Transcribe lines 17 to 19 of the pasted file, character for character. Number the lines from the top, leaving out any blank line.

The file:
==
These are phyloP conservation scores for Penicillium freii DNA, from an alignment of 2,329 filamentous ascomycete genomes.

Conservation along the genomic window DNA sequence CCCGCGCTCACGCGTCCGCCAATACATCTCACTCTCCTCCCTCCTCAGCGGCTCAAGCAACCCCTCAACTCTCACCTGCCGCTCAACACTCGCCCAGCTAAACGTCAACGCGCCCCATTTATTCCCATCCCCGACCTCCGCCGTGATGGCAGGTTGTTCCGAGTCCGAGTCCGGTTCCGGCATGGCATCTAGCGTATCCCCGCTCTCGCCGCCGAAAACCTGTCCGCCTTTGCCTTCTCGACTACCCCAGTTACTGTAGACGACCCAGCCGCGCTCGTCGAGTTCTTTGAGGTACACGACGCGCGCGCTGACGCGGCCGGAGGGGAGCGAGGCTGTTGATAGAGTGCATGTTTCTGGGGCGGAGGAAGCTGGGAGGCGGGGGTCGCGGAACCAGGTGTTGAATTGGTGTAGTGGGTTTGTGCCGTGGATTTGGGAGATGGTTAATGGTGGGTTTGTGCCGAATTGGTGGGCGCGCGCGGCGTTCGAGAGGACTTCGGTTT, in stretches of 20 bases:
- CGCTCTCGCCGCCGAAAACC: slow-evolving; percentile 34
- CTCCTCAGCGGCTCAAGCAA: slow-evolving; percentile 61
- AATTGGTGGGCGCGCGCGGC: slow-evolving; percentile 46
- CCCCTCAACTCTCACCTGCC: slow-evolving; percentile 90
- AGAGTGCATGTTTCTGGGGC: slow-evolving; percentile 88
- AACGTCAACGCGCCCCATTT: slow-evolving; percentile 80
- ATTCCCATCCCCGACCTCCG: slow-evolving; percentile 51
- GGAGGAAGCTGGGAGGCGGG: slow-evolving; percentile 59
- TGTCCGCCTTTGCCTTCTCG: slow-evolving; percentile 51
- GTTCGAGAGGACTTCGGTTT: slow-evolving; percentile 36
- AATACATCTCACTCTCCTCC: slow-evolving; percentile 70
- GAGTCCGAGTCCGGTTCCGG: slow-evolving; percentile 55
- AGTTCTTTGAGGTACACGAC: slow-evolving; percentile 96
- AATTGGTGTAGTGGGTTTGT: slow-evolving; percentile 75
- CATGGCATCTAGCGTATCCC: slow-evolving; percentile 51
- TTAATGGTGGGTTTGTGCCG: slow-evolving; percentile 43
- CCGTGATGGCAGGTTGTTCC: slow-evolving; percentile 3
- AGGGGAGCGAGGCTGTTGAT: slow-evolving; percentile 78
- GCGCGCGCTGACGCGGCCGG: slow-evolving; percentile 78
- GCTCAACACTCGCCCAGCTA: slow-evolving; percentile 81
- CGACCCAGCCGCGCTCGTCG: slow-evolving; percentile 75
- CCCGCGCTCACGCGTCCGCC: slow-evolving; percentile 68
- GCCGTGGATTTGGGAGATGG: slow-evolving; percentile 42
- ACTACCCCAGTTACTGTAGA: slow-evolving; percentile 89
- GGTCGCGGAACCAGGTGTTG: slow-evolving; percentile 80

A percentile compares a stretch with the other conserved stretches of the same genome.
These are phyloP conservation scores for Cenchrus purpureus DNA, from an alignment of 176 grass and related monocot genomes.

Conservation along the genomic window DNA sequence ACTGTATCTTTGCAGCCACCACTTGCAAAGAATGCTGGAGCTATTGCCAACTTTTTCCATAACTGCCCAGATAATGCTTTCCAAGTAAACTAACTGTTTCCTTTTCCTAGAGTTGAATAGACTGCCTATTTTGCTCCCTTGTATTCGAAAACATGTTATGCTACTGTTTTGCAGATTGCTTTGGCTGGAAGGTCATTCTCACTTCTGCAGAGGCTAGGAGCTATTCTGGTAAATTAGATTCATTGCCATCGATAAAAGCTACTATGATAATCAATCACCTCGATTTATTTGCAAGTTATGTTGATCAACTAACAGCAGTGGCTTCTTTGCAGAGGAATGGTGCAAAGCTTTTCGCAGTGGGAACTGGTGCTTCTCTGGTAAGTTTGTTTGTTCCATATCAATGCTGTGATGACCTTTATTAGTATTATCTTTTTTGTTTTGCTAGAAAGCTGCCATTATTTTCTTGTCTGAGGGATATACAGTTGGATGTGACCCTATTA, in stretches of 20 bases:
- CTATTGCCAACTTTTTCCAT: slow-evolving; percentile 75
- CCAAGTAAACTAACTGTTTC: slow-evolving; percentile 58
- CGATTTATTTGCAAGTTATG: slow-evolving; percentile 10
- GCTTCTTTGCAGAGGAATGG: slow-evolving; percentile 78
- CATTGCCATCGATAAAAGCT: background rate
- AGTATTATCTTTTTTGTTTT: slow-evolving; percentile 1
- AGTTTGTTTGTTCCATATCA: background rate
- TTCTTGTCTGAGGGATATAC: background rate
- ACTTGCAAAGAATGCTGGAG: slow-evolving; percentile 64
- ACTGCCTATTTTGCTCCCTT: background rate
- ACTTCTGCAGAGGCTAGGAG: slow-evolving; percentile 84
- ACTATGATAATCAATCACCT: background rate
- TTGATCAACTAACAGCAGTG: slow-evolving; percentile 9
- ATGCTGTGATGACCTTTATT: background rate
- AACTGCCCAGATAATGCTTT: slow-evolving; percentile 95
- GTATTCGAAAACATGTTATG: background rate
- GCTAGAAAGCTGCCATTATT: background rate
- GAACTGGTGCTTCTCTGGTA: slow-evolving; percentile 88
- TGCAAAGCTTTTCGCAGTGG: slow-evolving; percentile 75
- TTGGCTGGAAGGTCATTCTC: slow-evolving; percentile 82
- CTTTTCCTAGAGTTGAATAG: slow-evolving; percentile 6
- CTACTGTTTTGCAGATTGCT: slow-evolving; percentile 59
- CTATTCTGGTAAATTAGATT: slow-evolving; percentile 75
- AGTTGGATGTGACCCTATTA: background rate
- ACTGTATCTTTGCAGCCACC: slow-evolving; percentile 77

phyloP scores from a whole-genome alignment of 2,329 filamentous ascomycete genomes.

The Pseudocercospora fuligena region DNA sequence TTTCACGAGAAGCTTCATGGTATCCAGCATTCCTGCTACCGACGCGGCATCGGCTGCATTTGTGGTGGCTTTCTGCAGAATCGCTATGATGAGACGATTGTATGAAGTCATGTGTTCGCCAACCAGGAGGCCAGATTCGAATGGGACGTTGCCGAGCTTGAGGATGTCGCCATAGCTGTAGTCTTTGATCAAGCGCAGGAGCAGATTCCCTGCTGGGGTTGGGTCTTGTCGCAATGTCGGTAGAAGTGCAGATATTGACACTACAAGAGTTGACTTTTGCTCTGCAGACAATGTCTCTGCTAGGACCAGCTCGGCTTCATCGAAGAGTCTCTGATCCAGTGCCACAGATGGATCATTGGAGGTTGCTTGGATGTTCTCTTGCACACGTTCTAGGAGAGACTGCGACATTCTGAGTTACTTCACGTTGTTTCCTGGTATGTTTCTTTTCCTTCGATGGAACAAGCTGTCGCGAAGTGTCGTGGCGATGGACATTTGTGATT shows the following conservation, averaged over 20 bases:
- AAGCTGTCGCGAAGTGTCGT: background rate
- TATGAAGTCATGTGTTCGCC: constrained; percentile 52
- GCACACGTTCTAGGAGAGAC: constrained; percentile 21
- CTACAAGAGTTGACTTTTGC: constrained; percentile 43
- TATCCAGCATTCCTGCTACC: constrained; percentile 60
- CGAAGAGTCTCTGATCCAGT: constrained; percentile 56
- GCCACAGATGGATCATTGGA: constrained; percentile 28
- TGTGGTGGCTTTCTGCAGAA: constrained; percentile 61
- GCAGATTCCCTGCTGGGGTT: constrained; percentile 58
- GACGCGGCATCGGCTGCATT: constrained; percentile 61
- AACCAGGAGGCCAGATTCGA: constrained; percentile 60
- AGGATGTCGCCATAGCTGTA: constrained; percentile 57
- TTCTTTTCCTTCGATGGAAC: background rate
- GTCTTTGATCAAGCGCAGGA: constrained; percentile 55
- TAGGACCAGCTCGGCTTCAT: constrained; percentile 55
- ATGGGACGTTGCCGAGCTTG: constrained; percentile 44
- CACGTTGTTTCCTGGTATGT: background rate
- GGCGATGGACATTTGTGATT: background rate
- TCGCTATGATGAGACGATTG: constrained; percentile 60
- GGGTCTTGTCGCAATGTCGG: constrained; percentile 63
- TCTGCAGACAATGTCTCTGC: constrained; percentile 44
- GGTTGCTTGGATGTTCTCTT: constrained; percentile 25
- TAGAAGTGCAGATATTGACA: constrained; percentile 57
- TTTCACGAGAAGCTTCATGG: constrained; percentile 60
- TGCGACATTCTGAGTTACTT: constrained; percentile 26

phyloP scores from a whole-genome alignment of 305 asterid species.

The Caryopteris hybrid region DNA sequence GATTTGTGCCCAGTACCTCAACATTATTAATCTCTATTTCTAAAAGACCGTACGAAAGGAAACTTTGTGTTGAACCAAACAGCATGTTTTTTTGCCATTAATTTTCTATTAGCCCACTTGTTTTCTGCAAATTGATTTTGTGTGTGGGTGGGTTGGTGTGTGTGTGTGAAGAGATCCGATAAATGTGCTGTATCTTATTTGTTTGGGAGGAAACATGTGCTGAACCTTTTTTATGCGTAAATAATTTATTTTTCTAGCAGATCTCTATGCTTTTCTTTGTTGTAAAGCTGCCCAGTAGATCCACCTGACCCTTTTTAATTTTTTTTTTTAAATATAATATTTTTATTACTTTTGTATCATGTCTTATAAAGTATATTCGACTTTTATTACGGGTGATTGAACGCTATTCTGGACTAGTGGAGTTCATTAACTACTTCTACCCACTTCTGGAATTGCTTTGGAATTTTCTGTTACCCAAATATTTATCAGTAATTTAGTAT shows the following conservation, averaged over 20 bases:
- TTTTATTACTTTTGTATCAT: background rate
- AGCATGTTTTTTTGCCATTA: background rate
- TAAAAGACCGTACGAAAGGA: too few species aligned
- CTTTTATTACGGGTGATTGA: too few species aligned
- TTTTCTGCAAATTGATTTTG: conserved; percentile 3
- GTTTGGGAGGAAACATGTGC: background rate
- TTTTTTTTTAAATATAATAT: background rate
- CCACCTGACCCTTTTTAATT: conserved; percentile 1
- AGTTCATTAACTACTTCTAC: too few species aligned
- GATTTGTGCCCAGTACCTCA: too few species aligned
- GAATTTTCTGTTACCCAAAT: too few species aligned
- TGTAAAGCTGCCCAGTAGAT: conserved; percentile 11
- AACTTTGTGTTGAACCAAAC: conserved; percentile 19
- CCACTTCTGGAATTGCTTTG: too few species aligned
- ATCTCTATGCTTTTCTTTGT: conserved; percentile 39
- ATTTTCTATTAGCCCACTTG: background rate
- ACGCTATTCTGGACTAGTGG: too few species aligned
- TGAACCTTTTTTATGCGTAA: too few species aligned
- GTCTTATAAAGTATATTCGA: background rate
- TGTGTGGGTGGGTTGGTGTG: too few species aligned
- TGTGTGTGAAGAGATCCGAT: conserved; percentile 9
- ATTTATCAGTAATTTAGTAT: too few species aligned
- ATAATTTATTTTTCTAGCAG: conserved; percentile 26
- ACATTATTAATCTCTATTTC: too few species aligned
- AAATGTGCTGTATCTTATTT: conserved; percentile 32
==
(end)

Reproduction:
- CATGGCATCTAGCGTATCCC: slow-evolving; percentile 51
- TTAATGGTGGGTTTGTGCCG: slow-evolving; percentile 43
- CCGTGATGGCAGGTTGTTCC: slow-evolving; percentile 3